By Amber Nimocks
Special to The Washington Post
Sunday, November 30, 2008
I've been hoping to see a bear with my own eyes for as long as I can remember.
That's why I'm sitting up a little taller in my seat as we drive U.S. 17 in southeastern Virginia and northeastern North Carolina, along the edge of the Great Dismal Swamp. I scan the woods and the open, brushy terrain beside the highway. The frequent yellow traffic signs imprinted with a bear's silhouette keep me on high alert.
When North Carolina opened Dismal Swamp State Park earlier this year, I couldn't wait to explore it. I knew I was going to see a bear in there. I just had a feeling.
I grew up backpacking in the Blue Ridge Mountains. I have tackled the Sierras, climbed Maine's Mount Katahdin, tramped through Alaska's Denali National Park. Saw no bears.
That yen was one reason I was drawn to Dismal Swamp State Park, which is neither dismal nor altogether swampy, despite the name. I also was intrigued by the stories of slaves who escaped from nearby plantations into its woods. Some followed the Dismal Swamp Canal, floating south to the Pasquotank River or north to the Elizabeth River, then boarded ships bound for free states. But some remained to establish so-called Maroon communities, staying for generations, the marshy terrain protecting them from capture.
The opening of the state park meant a closer look at a place full of secrets.
European explorers had varying reactions to the million or so acres of dense swamp they encountered between the James River and the Albemarle Sound. Its stifling humidity, mosquitoes and sheer impenetrability deterred many. But a young George Washington called the place "a glorious paradise" when he surveyed it in the 1760s. He helped establish the Dismal Swamp Land Co., intent on logging and draining the swamp and turning it into farmland. That scheme never panned out entirely, but over the centuries, lumber companies managed to log countless acres for Atlantic white cedar and bald cypress. That is why today's Dismal Swamp is thick with sycamores, red maples and sweet gum.
It's also thick with bears, Park Ranger Tony DeSantis told me. Between 300 and 350 black bears live in the state park and the adjoining wildlife refuge, he said. The best place to see them is along one of the bike trails that run deep into the woods.
The park visitors center houses a display on the political and natural history of the tract. Also on display are excerpts from the biographical narrative of Moses Grandy, a slave who bought his freedom with the dollars his owner paid him to work, waist-deep in mud, digging the 22 miles through the swamp to build the canal. Grandy said of his emancipation, "I felt myself so light that I almost think I could fly." Today the canal, part of the Intracoastal Waterway, serves as one leg of a thoroughfare for pleasure boats cruising between Elizabeth City, N.C., and the Chesapeake Bay.
On our first visit, my husband and I launch our canoe into the canal from the bridge. We paddle a narrow canyon of water between tall walls of hardwoods and loblolly pines. The gentle wake from 30-foot catamarans and sailboats rocks our tiny craft as they glide past, and the floating is pleasant, but since the canal does not enter the swamp, my only contact with wildlife is the sound of creatures crashing through the brush behind the wall of trees. We turn around after a couple of miles and head for lunch in Elizabeth City.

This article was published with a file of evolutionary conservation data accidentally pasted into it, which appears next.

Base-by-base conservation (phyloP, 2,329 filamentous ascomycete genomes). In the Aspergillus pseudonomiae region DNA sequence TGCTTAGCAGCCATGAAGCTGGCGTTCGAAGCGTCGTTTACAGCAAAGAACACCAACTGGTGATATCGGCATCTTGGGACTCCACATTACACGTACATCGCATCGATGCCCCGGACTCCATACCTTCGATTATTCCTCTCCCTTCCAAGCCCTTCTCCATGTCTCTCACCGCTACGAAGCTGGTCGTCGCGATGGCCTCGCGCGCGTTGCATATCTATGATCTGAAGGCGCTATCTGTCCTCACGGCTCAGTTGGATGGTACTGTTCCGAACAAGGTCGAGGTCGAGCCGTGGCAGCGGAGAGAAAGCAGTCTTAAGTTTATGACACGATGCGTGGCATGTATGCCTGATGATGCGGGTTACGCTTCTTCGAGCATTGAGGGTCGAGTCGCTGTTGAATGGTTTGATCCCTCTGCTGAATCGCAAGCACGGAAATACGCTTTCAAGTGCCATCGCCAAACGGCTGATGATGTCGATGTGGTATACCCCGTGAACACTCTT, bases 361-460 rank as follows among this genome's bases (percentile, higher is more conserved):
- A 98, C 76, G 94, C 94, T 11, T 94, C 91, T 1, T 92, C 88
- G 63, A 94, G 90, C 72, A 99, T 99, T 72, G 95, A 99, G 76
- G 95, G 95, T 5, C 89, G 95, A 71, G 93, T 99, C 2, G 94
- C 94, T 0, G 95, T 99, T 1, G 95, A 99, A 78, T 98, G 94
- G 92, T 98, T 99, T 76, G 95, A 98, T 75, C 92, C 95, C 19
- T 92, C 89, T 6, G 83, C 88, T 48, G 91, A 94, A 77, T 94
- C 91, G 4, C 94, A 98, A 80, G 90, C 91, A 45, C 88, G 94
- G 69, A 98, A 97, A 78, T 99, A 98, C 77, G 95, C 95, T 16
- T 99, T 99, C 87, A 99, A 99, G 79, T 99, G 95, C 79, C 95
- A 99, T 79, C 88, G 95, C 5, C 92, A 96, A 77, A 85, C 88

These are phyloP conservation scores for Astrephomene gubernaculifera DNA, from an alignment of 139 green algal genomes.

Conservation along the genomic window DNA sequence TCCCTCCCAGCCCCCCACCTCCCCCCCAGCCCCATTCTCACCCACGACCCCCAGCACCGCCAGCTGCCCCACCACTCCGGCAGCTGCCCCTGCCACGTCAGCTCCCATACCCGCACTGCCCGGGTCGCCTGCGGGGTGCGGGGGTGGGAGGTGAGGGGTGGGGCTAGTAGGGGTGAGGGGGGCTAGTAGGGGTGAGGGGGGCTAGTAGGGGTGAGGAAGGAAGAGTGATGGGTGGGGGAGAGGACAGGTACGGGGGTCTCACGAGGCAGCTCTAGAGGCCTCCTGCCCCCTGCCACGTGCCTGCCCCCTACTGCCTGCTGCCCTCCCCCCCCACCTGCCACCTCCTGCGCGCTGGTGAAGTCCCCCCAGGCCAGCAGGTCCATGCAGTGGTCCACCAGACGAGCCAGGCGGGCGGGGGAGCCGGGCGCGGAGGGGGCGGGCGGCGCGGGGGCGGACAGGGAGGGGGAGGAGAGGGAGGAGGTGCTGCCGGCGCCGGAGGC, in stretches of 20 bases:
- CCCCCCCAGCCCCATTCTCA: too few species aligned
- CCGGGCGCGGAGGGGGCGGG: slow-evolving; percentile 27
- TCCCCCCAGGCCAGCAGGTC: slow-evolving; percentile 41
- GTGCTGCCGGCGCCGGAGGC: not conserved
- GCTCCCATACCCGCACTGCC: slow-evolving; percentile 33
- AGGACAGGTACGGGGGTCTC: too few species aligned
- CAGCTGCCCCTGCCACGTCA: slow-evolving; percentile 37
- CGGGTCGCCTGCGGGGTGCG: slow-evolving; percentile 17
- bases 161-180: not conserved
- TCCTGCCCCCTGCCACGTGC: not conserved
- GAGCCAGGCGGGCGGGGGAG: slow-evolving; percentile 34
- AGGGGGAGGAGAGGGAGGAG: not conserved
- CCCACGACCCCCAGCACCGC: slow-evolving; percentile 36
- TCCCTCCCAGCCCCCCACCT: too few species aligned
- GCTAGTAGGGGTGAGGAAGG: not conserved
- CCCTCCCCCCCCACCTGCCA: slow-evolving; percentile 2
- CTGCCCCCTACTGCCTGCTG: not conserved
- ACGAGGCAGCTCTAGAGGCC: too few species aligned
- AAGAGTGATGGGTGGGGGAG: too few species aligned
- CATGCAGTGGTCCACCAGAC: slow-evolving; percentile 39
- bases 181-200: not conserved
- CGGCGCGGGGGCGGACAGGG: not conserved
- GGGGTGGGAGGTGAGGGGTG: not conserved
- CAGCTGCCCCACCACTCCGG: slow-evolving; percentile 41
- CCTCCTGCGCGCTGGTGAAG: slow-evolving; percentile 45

I return to the park alone early on a Saturday. Hubby and son stay behind, as wildlife spotting with a talkative toddler is an exercise in futility. Like the canal, the bike path, an old logging road, is a tunnel through the tall trees.
The path is flat, but the sand is thick, which poses a pedaling challenge. For about two miles, the path runs parallel to the canal and U.S. 17, and the sound of traffic on the highway cuts through the trees. When the path turns west into the swamp, the sounds of the highway fade, and soon the only noise is from my tires turning on the sand. I scan the thick brush and woods on both sides, determined to see wildlife. I think about Grandy, who described how his mother would lead him and his siblings away from their master's plantation into the woods, where they would live for weeks at a time, hoping to avoid being sold. Inevitably, the master would coax his mother back to the plantation, and most of her children were sold away.
I glance back down the path and see a slender, brown figure off in the distance in front of me. The deer sees me, turns its fluffy white tush in my direction and bounds back into the forest. I keep staring down the long tunnel in front of me and pick out a large, dark blob on the side of the path, against the trees, beyond where the deer had been. I grab my binoculars.
"That," I say quietly to myself as the blob comes into focus, "is a bear."
To my delight, the bear turns so that I can see its profile and wanders into the middle of the path. Its four thick legs are silhouetted against the light coming from behind it, its round rump starkly outlined. The black point of its nose contrasts with the brown band above it.
It pauses, turns and looks right at me.
A tinge of panic flutters my heart as I think about how fast a bear can run. Then I recall that the park's bears are shy of humans. I wonder how I must look to the bear, standing in the middle of the road, a pale, mostly hairless creature with two legs and a set of wheels. The bear stands sniffing and scraping in the path for perhaps a minute more, then bounces back into the brush.
I ride to where it was standing and stop, breathless.
Silence surrounds me. Tall hardwoods rise on either side. The undergrowth is so thick, it's hard to see through it. I consider the security that so dense a place provided to fugitive slaves, its hostile terrain their refuge, their own -- bears and all.